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Bill James: Baseball not just by the numbers

'Sultan of Stats' back with 'New Historical Abstract'

Bill James
"It's thought that a book about baseball can't be a book about ideas. But it can," says baseball historian and writer Bill James.  

By Todd Leopold

(CNN) -- In the past 20 years or so, there has been a proliferation of baseball statistics. The use of the computer has expanded the pool from the basics -- home runs, earned-run average, runs batted in -- to esoteric data like "batting average with runners in scoring position with less than two outs when facing a left-hander who was born east of the Mississippi River and used to play for the Chicago Cubs."

Baseball historian and author Bill James likens the endless numbers to "information dust."

"And we're covered with debris," he added.

James might seem an odd person to point this out. His books, such as the Bill James "Baseball Abstracts" and "Baseball Books," invented several new statistics and burrowed deep into the ones that existed. But James, unlike many who have quoted statistics for statistics' sake, looks to the figures to turn up new nuggets of information.

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His new book, "The New Bill James Historical Abstract" (The Free Press) -- a completely updated and revised edition of his 1985 book -- continues that work.

It's the profession of an endlessly curious baseball fan.

"You have to brush away the debris and find the stuff that's interesting in and of itself," he said in a phone interview from his home in Lawrence, Kansas. "If you start with the information and try to connect it with an interesting question, you'll never get there. You have to start with the question ... and find the information that (leads to an answer)."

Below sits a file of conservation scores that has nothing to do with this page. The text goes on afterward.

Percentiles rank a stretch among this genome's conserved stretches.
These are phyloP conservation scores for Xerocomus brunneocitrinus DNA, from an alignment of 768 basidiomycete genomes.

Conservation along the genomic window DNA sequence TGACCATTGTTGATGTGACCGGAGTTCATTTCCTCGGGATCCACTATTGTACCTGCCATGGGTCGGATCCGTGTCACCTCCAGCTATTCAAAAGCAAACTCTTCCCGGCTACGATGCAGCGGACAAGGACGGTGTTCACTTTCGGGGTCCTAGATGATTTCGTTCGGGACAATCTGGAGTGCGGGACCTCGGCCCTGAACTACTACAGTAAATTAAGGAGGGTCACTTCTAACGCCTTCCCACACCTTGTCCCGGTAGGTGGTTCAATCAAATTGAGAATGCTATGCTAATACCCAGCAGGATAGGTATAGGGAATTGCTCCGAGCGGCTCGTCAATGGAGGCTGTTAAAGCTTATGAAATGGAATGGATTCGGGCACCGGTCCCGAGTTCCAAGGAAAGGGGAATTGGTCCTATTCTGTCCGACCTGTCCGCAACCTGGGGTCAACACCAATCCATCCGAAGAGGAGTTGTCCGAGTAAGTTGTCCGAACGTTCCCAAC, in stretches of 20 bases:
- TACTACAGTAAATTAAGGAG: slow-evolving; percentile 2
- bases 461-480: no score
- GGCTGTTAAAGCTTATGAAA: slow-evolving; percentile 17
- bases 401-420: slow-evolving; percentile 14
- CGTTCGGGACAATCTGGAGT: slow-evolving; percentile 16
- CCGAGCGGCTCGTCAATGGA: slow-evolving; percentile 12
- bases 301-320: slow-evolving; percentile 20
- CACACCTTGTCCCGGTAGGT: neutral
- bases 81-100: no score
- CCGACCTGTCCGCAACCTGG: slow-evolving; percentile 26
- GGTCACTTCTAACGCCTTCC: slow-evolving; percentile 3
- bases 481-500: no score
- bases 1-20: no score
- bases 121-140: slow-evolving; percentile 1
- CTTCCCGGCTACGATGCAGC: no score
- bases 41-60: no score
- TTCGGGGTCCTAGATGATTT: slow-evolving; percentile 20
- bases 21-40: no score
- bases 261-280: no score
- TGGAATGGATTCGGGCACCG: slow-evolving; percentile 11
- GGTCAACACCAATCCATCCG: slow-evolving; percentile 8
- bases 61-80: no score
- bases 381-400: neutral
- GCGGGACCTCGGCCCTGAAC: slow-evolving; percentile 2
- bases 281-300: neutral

Contradicting conventional wisdom

James' answers have often been unexpected.

"He often takes conventional wisdom ... and contradicts it," said Atlanta Braves president Stan Kasten, a longtime James reader who once inquired if James' methods could be used for basketball. (Kasten is also president of the NBA's Atlanta Hawks.)

Before James, the typical fan -- and, for that matter, many sportswriters and historians -- paid little attention to such variables as the impact of park dimensions, the value of stolen bases, or the truth of established beliefs over who was to credit (or blame) for a team's fortunes. Now such interpretation is taken for granted.

Contradicting conventional wisdom

"I have found his research and analysis to be useful tools in covering and appreciating baseball and its history," said Sports Illustrated baseball writer Tom Verducci.

Like many fans, James, now 52, started playing with statistics just for fun. He started writing articles, but to pay the bills, he worked a variety of jobs, from boiler-room attendant to night watchman. "I was a schoolteacher for a year," he recalled. "You can't teach school AND write. I couldn't, anyway."

In the late '70s, he started publishing his "Baseball Abstracts," yearly dissections of baseball players and baseball seasons that were typed, photocopied and sent to other aficionados. He built up a cottage industry and the publishing world noticed; in 1982, the "Bill James Baseball Abstract" was put out nationally, and became an annual bestseller -- despite concern that there was a narrow market for his work.

"I think that all books that are interesting are books about ideas," James said. "And it's thought that a book about baseball can't be a book about ideas. But it can."

Imitation being the sincerest -- and easiest -- form of flattery, he was quickly copied by writers and magazines, each trying to out-Bill James Bill James. The pressure to produce each year, under tighter and tighter deadlines, eventually led him to give up the annuals, he said.